Platt Perspective on Business and Technology

Human Resources and adaptation to change 2: building a baseline for comparison for organizational opportunity and challenge 1

Posted in HR and personnel by Timothy Platt on January 19, 2013

This is my second installment to a series on business and marketplace change and on the impact of this on Human Resources as a department. And as a crucial part of that I also seek to delve into how an effective HR department and its functionalities in turn help to shape the business and its operational planning and strategy (see Part 1: the many faces of change.)

I stated at the end of Part 1 of this series that:

• I will explicitly discuss and explore the role that Human Resources plays in all of this, and for individual employees and for the business as a whole, and as HR activity and policy impacts on supply chain partners and other businesses, and on communities of consumers and customers. And I will discuss how goals and priories and needs that would be addressed by Human Resources can differ between groups and levels in this, and how those differences might be identified and reconciled.

So I have carved out a complex topic area for this series. As a starting point, I begin at the beginning and both for a business and for any Human Resources or Personnel-related functionalities and activities that might be needed or in place: with a startup.

• When a business first launches, and here I consider new, independent startups and not franchises affiliated with larger, pre-existing businesses, headcount is limited to its founders. Think of this as a simplest ground state that all change will grow out of.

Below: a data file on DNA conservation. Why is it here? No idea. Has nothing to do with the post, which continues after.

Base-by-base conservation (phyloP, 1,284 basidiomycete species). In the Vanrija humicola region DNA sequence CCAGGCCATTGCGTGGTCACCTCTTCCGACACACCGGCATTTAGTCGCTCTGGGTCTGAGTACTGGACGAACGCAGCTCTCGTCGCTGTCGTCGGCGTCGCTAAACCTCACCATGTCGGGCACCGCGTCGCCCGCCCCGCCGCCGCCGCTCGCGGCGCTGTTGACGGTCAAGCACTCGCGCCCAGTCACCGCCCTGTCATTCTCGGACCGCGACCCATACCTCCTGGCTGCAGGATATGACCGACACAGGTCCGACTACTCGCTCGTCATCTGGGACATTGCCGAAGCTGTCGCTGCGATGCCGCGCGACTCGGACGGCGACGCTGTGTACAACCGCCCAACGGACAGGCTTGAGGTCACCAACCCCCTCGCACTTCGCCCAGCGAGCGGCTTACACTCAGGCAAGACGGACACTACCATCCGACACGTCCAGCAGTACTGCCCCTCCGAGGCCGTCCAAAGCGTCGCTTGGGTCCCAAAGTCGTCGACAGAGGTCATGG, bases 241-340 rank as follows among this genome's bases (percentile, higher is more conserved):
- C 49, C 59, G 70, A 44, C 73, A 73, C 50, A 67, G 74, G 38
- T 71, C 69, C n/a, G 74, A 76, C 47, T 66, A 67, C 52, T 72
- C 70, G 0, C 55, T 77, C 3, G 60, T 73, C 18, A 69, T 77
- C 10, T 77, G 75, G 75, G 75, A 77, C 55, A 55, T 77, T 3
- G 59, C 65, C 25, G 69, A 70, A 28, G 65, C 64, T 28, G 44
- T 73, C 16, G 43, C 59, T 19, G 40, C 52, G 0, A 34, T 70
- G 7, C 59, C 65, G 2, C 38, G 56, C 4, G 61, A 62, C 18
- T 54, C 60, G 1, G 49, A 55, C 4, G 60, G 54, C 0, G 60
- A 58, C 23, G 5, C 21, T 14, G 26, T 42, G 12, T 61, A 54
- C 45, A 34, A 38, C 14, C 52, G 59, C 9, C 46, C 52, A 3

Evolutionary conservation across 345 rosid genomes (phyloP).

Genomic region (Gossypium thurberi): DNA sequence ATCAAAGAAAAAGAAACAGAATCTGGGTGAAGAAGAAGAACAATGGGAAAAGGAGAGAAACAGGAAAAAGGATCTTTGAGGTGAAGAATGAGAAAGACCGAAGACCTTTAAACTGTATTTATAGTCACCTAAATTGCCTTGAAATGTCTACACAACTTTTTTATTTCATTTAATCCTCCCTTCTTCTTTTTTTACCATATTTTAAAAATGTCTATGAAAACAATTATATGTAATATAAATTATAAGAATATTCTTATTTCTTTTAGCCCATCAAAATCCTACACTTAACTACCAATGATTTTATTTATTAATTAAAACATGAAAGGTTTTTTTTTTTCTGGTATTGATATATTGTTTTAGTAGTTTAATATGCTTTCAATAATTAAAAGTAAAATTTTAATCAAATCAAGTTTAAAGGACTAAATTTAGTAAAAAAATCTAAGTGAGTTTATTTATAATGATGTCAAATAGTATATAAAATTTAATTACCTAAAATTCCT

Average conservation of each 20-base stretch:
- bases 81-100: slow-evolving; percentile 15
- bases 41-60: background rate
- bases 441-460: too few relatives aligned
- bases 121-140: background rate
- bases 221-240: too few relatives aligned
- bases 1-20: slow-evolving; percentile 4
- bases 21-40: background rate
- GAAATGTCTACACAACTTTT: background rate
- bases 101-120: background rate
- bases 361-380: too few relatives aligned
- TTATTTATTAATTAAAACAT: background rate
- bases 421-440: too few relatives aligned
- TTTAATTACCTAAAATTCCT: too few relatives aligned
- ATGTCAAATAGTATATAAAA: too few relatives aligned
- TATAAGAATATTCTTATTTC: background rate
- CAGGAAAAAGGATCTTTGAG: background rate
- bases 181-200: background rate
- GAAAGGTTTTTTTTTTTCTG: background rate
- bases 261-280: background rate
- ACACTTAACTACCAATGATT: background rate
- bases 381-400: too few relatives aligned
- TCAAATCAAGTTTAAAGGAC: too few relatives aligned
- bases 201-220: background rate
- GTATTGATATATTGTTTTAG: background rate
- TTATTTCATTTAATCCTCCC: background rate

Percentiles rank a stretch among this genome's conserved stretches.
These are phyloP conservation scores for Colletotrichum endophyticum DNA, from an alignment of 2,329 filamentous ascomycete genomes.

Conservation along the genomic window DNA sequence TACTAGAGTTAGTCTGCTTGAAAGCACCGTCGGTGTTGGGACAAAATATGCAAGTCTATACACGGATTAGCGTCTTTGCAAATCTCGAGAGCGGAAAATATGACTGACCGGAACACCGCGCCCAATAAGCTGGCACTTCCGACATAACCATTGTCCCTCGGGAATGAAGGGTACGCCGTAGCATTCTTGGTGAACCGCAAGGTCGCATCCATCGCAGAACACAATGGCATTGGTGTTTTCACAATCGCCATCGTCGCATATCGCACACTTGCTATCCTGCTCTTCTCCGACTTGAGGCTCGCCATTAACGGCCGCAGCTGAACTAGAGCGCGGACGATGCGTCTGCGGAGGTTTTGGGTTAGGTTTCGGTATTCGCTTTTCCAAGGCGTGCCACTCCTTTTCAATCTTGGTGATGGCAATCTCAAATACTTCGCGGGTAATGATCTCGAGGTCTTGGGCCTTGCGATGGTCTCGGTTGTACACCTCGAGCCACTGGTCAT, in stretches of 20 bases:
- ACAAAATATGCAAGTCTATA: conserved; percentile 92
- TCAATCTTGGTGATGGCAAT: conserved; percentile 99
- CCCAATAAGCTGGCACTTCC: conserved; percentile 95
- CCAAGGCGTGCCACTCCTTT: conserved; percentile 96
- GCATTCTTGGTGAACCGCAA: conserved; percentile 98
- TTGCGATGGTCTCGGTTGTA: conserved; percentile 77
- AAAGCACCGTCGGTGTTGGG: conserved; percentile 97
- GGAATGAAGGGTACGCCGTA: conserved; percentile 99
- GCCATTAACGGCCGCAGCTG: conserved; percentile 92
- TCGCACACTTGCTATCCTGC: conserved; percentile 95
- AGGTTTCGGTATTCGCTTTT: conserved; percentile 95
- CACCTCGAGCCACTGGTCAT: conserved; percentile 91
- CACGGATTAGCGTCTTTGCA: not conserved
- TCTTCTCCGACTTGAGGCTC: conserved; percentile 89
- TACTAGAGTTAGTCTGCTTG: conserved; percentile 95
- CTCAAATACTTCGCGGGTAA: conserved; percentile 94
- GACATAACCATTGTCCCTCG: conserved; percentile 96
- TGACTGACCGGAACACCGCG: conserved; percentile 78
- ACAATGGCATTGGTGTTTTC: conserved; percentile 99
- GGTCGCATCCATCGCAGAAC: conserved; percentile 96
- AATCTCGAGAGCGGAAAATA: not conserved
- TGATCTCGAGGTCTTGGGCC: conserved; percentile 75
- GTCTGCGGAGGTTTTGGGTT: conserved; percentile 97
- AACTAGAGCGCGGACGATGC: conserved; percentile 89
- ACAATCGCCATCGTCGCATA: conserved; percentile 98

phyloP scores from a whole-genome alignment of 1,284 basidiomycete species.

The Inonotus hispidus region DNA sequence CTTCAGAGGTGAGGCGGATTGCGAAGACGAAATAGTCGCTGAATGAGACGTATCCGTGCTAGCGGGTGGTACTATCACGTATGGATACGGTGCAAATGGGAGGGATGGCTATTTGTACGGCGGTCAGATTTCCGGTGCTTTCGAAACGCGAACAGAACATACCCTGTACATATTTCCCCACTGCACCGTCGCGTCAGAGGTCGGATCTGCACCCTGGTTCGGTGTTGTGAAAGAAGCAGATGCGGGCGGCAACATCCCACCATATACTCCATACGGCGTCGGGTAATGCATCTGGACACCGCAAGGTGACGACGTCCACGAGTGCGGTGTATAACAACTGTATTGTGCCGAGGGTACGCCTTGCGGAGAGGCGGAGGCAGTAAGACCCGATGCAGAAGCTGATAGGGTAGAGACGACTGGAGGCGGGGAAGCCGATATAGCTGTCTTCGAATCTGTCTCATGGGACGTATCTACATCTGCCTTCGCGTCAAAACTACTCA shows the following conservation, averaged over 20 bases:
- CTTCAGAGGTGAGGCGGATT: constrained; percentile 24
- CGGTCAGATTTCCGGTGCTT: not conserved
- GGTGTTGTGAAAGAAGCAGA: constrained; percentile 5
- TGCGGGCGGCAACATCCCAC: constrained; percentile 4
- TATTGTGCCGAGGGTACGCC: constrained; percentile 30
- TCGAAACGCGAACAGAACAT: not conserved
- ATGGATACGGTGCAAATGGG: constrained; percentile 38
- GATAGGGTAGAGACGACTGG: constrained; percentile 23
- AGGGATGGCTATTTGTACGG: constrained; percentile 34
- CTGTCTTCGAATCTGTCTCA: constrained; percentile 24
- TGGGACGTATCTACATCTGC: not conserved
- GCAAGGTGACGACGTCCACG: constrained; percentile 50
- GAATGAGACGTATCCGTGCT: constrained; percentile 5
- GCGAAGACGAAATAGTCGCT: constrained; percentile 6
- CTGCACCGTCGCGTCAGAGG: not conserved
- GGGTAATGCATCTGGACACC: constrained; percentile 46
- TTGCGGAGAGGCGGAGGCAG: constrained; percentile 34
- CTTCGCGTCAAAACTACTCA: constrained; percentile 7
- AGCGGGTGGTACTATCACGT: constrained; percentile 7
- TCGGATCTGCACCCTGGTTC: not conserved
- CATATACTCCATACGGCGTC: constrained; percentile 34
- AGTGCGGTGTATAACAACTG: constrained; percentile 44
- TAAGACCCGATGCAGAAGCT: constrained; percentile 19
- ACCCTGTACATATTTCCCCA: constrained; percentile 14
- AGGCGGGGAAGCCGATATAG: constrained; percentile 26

• In most cases a group of founders is a group of people who have known each other professionally, and who have already worked together at other jobs and for other businesses. There is no formal hiring process per se in their coming together, though an experienced founding team member who has worked on or with other startups might argue the case that founding team members put in writing what they are to do and what they are to contribute, in gaining a place at the table for receiving what in the way of equity, as that becomes a possibility.
• Most startup founders do not do this, relying on handshakes and verbal agreements. And I add, perhaps as a separate and distinct issue, in most cases startup founders have no experience or expertise in Human Resources, unless that is, their new business seeks to offer third party outsourced HR and Personnel management capabilities as their value proposition. And even then, they are not in most cases going to start out building anything like a consistent, organized HR capability into their own still embryonic new business – at least yet and at this stage.

Where can potential personnel conflicts arise here, and at this simple, minimal headcount stage? Can they even develop, and particularly where the founders involved all know each other from prior work history and personally?

Of course problems can arise then and they in fact do, and as a causally explanatory example of a circumstance where they do I cite one of my earliest postings in my Startups and Early Stage Businesses directory: Startups and a Word that Divides Them – Investment. I have even worked with startups where their biggest early stage challenge was in navigating conflicting needs, and perceptions of contributions made and value due. In a larger sense and across business development stages, one of the core functions of a Human Resources department or service is to limit if not prevent this type of disagreement and misunderstanding, and ideally at least through standardized processes that all involved parties would see as at least being equally fair.